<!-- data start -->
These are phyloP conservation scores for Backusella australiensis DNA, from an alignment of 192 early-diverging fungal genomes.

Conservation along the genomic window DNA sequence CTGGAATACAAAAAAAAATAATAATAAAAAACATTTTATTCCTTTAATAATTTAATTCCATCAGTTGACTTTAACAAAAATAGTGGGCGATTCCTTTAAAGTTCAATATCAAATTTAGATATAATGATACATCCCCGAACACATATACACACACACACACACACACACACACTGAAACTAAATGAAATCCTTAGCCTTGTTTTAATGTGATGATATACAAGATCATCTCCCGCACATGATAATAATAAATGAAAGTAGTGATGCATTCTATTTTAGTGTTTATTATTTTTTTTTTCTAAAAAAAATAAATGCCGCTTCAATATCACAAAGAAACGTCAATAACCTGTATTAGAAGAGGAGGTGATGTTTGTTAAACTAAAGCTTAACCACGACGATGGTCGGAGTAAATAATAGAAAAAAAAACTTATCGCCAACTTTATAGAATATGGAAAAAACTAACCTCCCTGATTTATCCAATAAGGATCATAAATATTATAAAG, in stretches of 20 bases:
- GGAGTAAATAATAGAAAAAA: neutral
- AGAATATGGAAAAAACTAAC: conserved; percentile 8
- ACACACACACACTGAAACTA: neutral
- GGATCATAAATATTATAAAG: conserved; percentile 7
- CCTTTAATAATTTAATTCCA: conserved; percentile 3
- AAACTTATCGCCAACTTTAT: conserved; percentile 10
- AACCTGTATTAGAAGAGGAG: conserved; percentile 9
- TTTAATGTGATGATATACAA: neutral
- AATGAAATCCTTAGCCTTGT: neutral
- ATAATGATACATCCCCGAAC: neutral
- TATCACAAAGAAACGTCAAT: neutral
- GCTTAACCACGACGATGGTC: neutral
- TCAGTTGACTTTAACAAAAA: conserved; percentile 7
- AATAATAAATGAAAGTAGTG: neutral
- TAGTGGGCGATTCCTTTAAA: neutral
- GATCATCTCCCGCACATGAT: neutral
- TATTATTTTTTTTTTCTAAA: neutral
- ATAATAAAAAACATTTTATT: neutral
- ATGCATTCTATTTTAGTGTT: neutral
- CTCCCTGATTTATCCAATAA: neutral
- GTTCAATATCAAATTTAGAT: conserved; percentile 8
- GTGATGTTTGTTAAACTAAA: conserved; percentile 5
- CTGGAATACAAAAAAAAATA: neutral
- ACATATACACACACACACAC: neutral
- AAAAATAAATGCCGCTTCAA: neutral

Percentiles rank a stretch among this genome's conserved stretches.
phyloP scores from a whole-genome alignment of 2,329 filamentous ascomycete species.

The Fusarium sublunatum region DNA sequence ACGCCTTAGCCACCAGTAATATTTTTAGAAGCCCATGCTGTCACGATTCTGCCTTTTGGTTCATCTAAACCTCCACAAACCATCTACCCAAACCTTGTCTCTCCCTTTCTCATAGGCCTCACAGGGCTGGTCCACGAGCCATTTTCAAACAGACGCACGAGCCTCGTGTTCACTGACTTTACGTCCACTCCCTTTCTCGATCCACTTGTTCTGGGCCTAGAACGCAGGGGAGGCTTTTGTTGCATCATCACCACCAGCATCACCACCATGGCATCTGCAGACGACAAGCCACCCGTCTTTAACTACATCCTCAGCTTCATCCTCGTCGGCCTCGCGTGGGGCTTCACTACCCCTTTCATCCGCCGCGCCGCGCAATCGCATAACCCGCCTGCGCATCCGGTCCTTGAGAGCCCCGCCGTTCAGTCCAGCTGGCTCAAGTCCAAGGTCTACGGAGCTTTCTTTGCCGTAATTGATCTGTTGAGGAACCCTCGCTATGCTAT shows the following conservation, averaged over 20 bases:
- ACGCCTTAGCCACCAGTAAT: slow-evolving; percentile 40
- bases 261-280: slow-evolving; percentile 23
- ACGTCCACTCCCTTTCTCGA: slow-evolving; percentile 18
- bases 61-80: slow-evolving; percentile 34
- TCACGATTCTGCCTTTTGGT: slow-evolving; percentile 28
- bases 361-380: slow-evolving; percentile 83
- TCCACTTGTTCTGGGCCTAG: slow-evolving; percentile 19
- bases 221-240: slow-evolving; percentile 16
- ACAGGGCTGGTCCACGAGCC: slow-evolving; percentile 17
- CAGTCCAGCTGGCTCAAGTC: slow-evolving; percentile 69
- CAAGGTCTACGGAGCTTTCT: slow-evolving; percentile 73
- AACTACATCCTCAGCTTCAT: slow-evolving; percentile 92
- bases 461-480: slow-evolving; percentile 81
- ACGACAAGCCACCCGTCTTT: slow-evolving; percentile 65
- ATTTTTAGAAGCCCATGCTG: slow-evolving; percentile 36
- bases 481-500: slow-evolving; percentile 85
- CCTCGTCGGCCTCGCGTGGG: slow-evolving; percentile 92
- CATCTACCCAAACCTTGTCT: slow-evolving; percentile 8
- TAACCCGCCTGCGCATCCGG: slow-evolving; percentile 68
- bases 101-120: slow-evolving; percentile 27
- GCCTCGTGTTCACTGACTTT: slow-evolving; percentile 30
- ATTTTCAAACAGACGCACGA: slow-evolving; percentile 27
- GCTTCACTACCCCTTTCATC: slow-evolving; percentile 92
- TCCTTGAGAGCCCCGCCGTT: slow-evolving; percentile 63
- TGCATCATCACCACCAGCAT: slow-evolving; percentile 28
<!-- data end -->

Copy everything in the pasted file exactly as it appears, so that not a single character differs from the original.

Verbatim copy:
These are phyloP conservation scores for Backusella australiensis DNA, from an alignment of 192 early-diverging fungal genomes.

Conservation along the genomic window DNA sequence CTGGAATACAAAAAAAAATAATAATAAAAAACATTTTATTCCTTTAATAATTTAATTCCATCAGTTGACTTTAACAAAAATAGTGGGCGATTCCTTTAAAGTTCAATATCAAATTTAGATATAATGATACATCCCCGAACACATATACACACACACACACACACACACACACTGAAACTAAATGAAATCCTTAGCCTTGTTTTAATGTGATGATATACAAGATCATCTCCCGCACATGATAATAATAAATGAAAGTAGTGATGCATTCTATTTTAGTGTTTATTATTTTTTTTTTCTAAAAAAAATAAATGCCGCTTCAATATCACAAAGAAACGTCAATAACCTGTATTAGAAGAGGAGGTGATGTTTGTTAAACTAAAGCTTAACCACGACGATGGTCGGAGTAAATAATAGAAAAAAAAACTTATCGCCAACTTTATAGAATATGGAAAAAACTAACCTCCCTGATTTATCCAATAAGGATCATAAATATTATAAAG, in stretches of 20 bases:
- GGAGTAAATAATAGAAAAAA: neutral
- AGAATATGGAAAAAACTAAC: conserved; percentile 8
- ACACACACACACTGAAACTA: neutral
- GGATCATAAATATTATAAAG: conserved; percentile 7
- CCTTTAATAATTTAATTCCA: conserved; percentile 3
- AAACTTATCGCCAACTTTAT: conserved; percentile 10
- AACCTGTATTAGAAGAGGAG: conserved; percentile 9
- TTTAATGTGATGATATACAA: neutral
- AATGAAATCCTTAGCCTTGT: neutral
- ATAATGATACATCCCCGAAC: neutral
- TATCACAAAGAAACGTCAAT: neutral
- GCTTAACCACGACGATGGTC: neutral
- TCAGTTGACTTTAACAAAAA: conserved; percentile 7
- AATAATAAATGAAAGTAGTG: neutral
- TAGTGGGCGATTCCTTTAAA: neutral
- GATCATCTCCCGCACATGAT: neutral
- TATTATTTTTTTTTTCTAAA: neutral
- ATAATAAAAAACATTTTATT: neutral
- ATGCATTCTATTTTAGTGTT: neutral
- CTCCCTGATTTATCCAATAA: neutral
- GTTCAATATCAAATTTAGAT: conserved; percentile 8
- GTGATGTTTGTTAAACTAAA: conserved; percentile 5
- CTGGAATACAAAAAAAAATA: neutral
- ACATATACACACACACACAC: neutral
- AAAAATAAATGCCGCTTCAA: neutral

Percentiles rank a stretch among this genome's conserved stretches.
phyloP scores from a whole-genome alignment of 2,329 filamentous ascomycete species.

The Fusarium sublunatum region DNA sequence ACGCCTTAGCCACCAGTAATATTTTTAGAAGCCCATGCTGTCACGATTCTGCCTTTTGGTTCATCTAAACCTCCACAAACCATCTACCCAAACCTTGTCTCTCCCTTTCTCATAGGCCTCACAGGGCTGGTCCACGAGCCATTTTCAAACAGACGCACGAGCCTCGTGTTCACTGACTTTACGTCCACTCCCTTTCTCGATCCACTTGTTCTGGGCCTAGAACGCAGGGGAGGCTTTTGTTGCATCATCACCACCAGCATCACCACCATGGCATCTGCAGACGACAAGCCACCCGTCTTTAACTACATCCTCAGCTTCATCCTCGTCGGCCTCGCGTGGGGCTTCACTACCCCTTTCATCCGCCGCGCCGCGCAATCGCATAACCCGCCTGCGCATCCGGTCCTTGAGAGCCCCGCCGTTCAGTCCAGCTGGCTCAAGTCCAAGGTCTACGGAGCTTTCTTTGCCGTAATTGATCTGTTGAGGAACCCTCGCTATGCTAT shows the following conservation, averaged over 20 bases:
- ACGCCTTAGCCACCAGTAAT: slow-evolving; percentile 40
- bases 261-280: slow-evolving; percentile 23
- ACGTCCACTCCCTTTCTCGA: slow-evolving; percentile 18
- bases 61-80: slow-evolving; percentile 34
- TCACGATTCTGCCTTTTGGT: slow-evolving; percentile 28
- bases 361-380: slow-evolving; percentile 83
- TCCACTTGTTCTGGGCCTAG: slow-evolving; percentile 19
- bases 221-240: slow-evolving; percentile 16
- ACAGGGCTGGTCCACGAGCC: slow-evolving; percentile 17
- CAGTCCAGCTGGCTCAAGTC: slow-evolving; percentile 69
- CAAGGTCTACGGAGCTTTCT: slow-evolving; percentile 73
- AACTACATCCTCAGCTTCAT: slow-evolving; percentile 92
- bases 461-480: slow-evolving; percentile 81
- ACGACAAGCCACCCGTCTTT: slow-evolving; percentile 65
- ATTTTTAGAAGCCCATGCTG: slow-evolving; percentile 36
- bases 481-500: slow-evolving; percentile 85
- CCTCGTCGGCCTCGCGTGGG: slow-evolving; percentile 92
- CATCTACCCAAACCTTGTCT: slow-evolving; percentile 8
- TAACCCGCCTGCGCATCCGG: slow-evolving; percentile 68
- bases 101-120: slow-evolving; percentile 27
- GCCTCGTGTTCACTGACTTT: slow-evolving; percentile 30
- ATTTTCAAACAGACGCACGA: slow-evolving; percentile 27
- GCTTCACTACCCCTTTCATC: slow-evolving; percentile 92
- TCCTTGAGAGCCCCGCCGTT: slow-evolving; percentile 63
- TGCATCATCACCACCAGCAT: slow-evolving; percentile 28